If you’re not familiar with how the Detroit Lions roundup works, each week we will collect data from the latest expert mock drafts published over the last seven days and compile them (with links to the original pieces) in one easy-to-access article. In addition to providing Lions’ fans with the names of prospects being paired with Detroit, we will also provide commentary that points to trends, player fits, and overall team philosophy.
Alright, let’s jump right in.
Anthony Richardson, QB, Florida
No. 15: Dane Brugler (The Athletic) – Trade picks No. 18 and 48
“Thanks to his size, athleticism and arm, Anthony Richardson is a total freak show with a high ceiling, but he’s still figuring out how to be a consistent passer. Jared Goff’s presence would let Detroit develop Richardson at his own pace.” — Brugler
It’s not exactly clear why, but this was the first week where we didn’t see a quarterback mocked to the Lions with their No. 6 pick. Maybe mock drafters saw coach Dan Campbell’s end-of-year press conference where he endorsed Jared Goff. Or maybe it was general manager Brad Holmes saying Goff “proved” he‘s the team’s starting quarterback. It could be they view the return of offensive coordinator Ben Johnson—who geared his offense around Goff and help him to a career year—as a sign of the team’s investment in Goff.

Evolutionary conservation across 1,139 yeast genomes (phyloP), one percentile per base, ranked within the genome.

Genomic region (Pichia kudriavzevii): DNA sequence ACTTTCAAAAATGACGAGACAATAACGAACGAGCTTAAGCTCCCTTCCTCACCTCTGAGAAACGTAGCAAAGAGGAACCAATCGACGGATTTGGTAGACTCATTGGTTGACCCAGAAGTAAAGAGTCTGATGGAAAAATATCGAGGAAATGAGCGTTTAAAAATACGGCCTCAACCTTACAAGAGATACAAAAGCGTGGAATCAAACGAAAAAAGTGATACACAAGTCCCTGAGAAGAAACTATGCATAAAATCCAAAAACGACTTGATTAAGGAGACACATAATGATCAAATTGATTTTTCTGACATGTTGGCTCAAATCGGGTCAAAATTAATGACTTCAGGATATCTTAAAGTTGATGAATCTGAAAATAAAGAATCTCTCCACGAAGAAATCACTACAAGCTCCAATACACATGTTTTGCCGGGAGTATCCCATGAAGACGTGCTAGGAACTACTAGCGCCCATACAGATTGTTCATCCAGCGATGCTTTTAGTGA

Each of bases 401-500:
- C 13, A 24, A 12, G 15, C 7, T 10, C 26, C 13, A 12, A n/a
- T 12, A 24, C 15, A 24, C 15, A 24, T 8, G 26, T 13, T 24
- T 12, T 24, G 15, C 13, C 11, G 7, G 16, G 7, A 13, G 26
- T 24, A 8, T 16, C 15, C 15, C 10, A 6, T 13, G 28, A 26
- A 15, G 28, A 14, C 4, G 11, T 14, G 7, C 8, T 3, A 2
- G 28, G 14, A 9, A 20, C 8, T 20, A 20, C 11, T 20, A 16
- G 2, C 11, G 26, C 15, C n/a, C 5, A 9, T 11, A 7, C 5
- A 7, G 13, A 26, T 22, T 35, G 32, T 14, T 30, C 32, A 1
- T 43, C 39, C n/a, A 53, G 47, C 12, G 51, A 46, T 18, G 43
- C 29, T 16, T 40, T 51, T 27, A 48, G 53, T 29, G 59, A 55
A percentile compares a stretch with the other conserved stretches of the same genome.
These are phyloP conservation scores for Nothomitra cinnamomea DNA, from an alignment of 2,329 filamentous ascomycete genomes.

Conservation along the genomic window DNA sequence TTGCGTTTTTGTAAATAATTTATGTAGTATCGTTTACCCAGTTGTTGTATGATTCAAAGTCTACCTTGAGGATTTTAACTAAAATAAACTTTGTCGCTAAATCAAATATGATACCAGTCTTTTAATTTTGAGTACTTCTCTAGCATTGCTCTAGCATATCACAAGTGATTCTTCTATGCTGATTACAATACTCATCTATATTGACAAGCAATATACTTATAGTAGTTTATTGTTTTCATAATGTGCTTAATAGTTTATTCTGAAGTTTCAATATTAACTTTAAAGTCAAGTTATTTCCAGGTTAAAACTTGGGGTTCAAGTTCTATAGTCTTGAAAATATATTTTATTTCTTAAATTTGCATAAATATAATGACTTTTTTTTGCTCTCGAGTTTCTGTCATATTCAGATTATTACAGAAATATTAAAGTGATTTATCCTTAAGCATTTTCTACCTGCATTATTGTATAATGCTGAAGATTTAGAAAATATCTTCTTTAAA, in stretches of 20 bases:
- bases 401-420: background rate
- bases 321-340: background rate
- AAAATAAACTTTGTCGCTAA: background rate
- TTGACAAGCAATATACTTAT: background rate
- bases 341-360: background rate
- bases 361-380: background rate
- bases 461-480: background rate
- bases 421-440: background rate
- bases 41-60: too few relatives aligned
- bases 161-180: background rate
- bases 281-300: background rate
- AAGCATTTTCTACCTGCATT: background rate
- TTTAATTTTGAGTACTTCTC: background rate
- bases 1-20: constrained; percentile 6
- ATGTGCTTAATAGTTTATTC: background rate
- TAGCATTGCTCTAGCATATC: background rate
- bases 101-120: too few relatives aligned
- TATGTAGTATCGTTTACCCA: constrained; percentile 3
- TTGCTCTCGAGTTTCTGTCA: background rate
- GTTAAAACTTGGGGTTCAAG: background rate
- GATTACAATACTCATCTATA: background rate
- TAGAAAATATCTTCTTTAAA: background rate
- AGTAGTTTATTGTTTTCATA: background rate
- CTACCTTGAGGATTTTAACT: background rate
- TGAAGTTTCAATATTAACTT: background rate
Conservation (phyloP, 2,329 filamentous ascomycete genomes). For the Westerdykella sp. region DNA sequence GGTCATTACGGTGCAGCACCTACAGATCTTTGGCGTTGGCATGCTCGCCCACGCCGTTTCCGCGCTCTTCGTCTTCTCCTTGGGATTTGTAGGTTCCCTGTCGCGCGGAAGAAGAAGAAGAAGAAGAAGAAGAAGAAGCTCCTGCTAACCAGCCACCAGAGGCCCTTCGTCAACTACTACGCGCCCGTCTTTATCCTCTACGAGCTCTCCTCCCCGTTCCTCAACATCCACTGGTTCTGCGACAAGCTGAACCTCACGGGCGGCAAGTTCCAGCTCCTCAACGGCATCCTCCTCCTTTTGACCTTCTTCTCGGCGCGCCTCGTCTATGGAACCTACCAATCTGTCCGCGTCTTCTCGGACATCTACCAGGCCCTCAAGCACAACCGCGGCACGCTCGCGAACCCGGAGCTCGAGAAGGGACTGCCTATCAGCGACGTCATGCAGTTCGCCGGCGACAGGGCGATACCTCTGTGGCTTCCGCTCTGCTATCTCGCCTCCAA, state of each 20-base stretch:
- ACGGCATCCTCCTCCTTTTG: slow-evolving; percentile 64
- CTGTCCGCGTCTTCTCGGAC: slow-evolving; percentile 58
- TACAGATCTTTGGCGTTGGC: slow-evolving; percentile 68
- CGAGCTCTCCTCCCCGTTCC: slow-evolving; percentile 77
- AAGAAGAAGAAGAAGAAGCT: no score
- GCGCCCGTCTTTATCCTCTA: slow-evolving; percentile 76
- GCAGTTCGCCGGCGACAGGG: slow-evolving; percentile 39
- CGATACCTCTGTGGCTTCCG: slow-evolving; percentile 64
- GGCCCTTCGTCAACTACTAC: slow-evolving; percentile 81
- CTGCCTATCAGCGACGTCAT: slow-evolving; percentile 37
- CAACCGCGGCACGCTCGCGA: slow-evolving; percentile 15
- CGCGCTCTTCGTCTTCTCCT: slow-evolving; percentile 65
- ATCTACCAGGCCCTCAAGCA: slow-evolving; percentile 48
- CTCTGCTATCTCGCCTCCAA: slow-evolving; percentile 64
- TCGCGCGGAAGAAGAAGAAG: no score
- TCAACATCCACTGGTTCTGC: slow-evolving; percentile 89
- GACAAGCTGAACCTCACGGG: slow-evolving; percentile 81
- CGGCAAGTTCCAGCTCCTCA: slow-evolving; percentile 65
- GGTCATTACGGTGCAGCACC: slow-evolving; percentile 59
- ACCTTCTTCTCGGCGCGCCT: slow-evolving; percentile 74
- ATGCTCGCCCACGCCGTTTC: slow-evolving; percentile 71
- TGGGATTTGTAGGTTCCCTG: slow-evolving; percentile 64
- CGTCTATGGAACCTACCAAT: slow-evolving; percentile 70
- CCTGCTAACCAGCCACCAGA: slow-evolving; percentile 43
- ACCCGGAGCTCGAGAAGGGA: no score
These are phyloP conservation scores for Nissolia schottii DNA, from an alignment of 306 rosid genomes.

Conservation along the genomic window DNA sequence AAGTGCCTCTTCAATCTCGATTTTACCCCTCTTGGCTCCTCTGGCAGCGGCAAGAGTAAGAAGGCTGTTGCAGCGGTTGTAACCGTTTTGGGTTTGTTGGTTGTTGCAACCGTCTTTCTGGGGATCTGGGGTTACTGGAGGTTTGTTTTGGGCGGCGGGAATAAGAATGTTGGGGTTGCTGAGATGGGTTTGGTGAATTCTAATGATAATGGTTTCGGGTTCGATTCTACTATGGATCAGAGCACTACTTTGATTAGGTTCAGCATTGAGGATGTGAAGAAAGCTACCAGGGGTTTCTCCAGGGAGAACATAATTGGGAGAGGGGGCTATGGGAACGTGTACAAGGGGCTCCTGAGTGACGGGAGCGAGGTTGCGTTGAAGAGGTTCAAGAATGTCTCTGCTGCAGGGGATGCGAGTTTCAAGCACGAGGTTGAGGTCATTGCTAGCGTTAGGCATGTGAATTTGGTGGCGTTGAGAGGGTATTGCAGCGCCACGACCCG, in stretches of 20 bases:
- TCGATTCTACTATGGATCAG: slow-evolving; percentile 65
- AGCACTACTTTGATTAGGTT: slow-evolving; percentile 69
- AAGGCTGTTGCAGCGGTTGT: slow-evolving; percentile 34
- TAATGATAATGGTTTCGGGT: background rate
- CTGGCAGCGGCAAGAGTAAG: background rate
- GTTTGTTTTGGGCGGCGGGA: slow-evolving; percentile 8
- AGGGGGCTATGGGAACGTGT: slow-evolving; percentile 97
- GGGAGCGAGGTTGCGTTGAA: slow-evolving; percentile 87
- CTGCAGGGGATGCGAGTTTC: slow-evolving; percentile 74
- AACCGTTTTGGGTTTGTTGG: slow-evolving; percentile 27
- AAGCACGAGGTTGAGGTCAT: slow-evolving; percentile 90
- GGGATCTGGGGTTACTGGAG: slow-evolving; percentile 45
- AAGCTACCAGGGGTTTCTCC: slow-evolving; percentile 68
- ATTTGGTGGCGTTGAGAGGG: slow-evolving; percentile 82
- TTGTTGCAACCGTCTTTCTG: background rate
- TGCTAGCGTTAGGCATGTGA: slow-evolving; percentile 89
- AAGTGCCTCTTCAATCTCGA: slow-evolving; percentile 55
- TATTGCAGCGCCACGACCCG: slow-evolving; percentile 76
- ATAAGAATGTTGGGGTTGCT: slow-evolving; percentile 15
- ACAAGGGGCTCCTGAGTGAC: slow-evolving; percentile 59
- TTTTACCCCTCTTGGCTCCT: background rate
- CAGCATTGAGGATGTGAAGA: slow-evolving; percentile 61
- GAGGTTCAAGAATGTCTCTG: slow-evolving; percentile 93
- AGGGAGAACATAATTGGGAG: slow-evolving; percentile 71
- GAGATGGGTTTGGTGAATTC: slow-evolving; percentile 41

Regardless of the reason, the only quarterback paired with the Lions was one who most believe is at least a year away from being ready to play in the NFL. Here’s what I had to say about Richardson in my evaluation of Brugler’s mock draft.
“Bottom line with Richardson is he’s a lottery ticket. If he hits, you have a Josh Allen-type player. If he fails to develop, Holmes just lost picks no. 18 and No. 48 in a year where the Lions are looking to turn the corner and make the playoffs.”
Quinten Johnson, WR, TCU
No. 6: Ian Cummings (Pro Football Network)
“This is more of an exploratory pick for the Lions, who don’t need to go WR again in Round 1. But it’s fun to think about what Quentin Johnston could bring to this offense. With Amon-Ra St. Brown stressing defenses underneath, and Jameson Williams spreading them thin with his speed, Johnston’s explosiveness, RAC ability, and playmaking presence could simply be too much.” — Cummings
Michael Mayer, TE, Notre Dame
No. 18: Chris Trapasso (CBS Sports)
As fun as it might be to add another first-round offensive skill player to an already top-10 (5?) offense, at this time, it would feel like a misallocation of resources considering the needs on the defensive side of the ball.
Will Anderson, EDGE, Alabama
No. 6: Keith Sanchez (Draft Network)
“The Lions as an entire organization has made huge strides in the right direction, and they were essentially one game away from making the playoffs. This change happened with the Lions overturning this roster with players who are talented, high character, and have a genuine passion for the game of football. Will Anderson Jr. embodies all of those characteristics. This is a no-brainer pick, as they didn’t think Anderson Jr. would be available at this spot.” — Sanchez
In Sanchez’s mock draft, he had two quarterbacks, Georgia defensive tackle Jalen Carter, and two offensive tackles going in the top five, which allowed the Lions to land Anderson. While this seems like a long shot, wonky things happen in the draft—no one was projecting the Jaguars to take Trayvon Walker at No. 1 this time last year, allowing Aidan Hutchinson to fall into the Lions’ laps.